Collaborative Research: Climate, human and ecosystem interactions in the face of a rapidly changing North Asian biome


In many parts of the globe environmental change and socio-economic conditions are increasingly tied together producing regional vulnerabilities that are still poorly understood and under-anticipated. Northern Asia, and particularly the subarctic zone of southern Siberia and northern Mongolia, has experienced rates of warming that are so far unprecedented elsewhere and provide an opportunity for the early study of human and environmental impacts due to global warming. A Mongolian-American collaborative research team will investigate the three way relationship between pastoral nomadic food production, environmental robustness, and climate fluctuation in order to better understand principles of human organization that serve to sustainably manage this complex relationship.

The project framework relies on a combination of high-resolution historical and environmental data that will be analyzed as time series and compared across two time scales: a short sequence of 25 years (1990 to present) and a long-sequence of 1300 years (700 AD to present). Data from the past quarter-century will comprise 1) trends in forest productivity as revealed by the tree-ring record; 2) trends in steppe productivity; 3) ethnohistorical and ethnographic evidence of human use of these ecosystems in relation to recent socio-economic change; and 4) livestock population and mortality data. Contemporary patterns will be contextualized by more than one thousand years of climatic and socio-cultural observations. These will be compiled from tree-ring analysis, lake core and palynological studies, and from archaeological research, all of which provide alternate environmental indicators as well as a record of the relationship between nomadic pastoralists and the northern forest ecosystem. By juxtaposing the trajectory of the forest-steppe and human communities over time, this research develops new approaches and insight to the linkages between ecosystems, climate, human culture, and policy that promote long-term sustainability.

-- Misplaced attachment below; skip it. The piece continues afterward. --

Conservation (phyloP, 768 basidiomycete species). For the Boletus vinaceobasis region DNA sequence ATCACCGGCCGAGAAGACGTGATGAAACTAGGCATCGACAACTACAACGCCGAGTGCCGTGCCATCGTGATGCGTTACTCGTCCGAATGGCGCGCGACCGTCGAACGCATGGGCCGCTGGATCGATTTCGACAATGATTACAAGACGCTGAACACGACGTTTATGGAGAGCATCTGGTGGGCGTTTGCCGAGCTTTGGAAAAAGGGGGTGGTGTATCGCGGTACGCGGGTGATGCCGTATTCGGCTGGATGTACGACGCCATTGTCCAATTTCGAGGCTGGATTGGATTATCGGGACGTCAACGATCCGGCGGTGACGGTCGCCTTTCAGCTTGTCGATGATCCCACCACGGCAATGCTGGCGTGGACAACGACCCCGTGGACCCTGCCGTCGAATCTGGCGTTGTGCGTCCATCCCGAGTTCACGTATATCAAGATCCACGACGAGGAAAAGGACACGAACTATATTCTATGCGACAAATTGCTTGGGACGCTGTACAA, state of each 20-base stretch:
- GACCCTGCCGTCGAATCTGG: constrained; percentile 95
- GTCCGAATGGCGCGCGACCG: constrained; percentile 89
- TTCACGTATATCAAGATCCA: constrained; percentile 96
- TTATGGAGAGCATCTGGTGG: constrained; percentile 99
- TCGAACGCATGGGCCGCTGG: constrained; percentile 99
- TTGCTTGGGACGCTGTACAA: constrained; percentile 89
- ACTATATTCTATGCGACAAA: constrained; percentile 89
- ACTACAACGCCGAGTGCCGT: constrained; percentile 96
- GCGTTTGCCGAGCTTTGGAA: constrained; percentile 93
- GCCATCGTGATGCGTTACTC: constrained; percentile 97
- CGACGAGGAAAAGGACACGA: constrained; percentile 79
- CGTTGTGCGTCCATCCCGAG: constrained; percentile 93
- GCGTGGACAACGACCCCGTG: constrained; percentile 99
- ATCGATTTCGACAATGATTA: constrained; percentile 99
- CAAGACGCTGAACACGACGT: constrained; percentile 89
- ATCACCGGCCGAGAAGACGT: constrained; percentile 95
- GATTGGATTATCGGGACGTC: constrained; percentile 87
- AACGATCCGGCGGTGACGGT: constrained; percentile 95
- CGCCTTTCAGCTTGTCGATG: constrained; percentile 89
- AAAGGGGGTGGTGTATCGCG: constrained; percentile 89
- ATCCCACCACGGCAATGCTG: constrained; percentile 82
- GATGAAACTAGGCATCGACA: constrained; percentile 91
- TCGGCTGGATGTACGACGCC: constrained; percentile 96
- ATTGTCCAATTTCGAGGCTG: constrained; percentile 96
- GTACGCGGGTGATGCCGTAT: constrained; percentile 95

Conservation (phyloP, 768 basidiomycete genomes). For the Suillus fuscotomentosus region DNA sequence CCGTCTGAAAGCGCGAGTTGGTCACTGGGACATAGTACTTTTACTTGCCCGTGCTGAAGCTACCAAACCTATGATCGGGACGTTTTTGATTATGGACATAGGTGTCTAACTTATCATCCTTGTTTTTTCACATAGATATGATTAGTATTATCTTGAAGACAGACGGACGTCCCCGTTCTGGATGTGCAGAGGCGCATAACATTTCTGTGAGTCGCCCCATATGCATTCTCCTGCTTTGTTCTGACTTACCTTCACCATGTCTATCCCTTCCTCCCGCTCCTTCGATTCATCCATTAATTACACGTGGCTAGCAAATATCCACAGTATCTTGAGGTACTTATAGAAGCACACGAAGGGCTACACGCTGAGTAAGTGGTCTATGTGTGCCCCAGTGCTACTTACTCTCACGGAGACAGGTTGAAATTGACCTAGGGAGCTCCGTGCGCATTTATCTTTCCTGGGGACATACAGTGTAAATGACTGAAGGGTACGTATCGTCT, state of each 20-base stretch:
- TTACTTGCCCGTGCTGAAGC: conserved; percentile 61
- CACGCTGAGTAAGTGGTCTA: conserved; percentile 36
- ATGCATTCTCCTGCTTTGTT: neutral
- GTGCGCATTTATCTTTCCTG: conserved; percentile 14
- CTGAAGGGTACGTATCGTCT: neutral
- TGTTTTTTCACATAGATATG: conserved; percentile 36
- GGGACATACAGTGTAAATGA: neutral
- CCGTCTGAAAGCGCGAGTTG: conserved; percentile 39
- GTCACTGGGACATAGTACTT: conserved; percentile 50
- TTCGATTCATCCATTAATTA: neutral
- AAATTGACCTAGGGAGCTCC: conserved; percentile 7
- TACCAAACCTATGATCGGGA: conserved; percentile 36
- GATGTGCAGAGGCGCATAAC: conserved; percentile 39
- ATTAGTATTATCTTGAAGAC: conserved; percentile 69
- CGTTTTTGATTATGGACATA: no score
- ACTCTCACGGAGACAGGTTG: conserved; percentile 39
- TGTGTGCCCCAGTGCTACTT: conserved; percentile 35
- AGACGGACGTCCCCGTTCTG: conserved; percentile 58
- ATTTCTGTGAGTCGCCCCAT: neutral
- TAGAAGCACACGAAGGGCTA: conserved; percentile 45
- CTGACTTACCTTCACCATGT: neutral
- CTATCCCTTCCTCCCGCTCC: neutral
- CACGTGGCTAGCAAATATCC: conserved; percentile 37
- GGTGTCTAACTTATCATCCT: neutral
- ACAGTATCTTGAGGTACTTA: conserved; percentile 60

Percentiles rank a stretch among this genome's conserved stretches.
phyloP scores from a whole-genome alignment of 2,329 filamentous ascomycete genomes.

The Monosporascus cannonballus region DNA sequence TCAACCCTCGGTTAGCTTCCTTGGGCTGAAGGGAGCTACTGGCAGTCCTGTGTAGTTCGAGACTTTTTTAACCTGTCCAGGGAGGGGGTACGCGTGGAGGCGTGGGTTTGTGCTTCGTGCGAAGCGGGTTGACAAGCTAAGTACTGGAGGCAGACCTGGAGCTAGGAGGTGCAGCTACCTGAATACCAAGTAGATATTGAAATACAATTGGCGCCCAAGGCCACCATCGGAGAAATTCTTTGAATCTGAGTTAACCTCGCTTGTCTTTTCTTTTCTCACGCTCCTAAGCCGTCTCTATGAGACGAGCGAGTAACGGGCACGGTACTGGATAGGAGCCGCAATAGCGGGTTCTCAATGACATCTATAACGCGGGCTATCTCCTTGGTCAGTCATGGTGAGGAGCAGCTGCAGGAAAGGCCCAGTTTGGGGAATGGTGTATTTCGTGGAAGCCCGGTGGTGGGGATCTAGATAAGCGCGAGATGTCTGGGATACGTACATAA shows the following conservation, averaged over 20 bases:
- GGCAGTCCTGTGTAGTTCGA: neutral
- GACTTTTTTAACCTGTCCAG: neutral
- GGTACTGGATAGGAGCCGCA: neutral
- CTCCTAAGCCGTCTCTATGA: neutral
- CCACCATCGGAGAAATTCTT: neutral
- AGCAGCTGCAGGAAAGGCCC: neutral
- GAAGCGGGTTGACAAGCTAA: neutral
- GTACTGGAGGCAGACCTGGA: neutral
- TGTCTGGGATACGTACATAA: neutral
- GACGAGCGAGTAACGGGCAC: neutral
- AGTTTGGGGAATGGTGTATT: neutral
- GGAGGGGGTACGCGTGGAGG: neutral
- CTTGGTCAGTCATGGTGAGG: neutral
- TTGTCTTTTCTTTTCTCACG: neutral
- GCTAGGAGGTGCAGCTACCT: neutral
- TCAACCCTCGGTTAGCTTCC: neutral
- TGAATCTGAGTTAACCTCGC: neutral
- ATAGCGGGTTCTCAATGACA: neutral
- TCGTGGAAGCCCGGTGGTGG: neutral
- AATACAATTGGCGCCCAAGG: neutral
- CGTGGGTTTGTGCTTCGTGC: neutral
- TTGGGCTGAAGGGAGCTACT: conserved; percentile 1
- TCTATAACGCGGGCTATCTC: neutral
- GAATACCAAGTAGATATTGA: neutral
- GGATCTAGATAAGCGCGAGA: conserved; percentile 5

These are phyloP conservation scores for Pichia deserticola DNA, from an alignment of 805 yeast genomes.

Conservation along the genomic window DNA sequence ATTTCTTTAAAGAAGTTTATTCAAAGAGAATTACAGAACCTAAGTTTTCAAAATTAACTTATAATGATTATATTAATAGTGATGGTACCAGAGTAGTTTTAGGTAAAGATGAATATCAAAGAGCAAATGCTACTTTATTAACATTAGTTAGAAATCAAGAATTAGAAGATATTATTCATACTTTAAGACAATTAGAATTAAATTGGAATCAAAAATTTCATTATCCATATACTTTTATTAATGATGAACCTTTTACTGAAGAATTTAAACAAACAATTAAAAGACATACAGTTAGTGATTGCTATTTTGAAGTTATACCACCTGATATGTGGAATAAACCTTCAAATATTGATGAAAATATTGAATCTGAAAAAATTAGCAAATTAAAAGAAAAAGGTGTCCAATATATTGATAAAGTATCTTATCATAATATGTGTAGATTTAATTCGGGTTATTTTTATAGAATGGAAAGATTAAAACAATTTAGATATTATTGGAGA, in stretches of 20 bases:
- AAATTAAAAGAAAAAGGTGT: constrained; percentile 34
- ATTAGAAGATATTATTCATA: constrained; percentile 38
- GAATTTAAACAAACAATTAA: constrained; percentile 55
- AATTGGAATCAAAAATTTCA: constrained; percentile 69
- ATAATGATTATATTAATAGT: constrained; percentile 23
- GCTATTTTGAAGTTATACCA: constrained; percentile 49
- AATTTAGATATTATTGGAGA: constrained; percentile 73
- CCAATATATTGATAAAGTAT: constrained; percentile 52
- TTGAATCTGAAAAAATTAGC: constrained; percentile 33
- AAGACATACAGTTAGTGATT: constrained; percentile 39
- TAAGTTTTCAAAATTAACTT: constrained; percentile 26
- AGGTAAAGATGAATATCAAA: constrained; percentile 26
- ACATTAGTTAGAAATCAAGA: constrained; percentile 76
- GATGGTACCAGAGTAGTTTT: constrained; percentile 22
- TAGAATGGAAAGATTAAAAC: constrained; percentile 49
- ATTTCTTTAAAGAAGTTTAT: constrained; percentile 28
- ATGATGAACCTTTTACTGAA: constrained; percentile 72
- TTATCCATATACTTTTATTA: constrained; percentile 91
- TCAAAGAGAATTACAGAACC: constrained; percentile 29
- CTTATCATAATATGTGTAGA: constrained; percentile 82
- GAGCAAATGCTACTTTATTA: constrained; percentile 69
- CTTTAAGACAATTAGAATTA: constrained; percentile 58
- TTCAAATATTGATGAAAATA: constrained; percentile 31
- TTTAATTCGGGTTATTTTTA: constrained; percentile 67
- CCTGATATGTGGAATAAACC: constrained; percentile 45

This project is funded by the National Science Foundation (NSF), Office of Polar Programs (OPP), Arctic Natural Sciences (ANS) Program.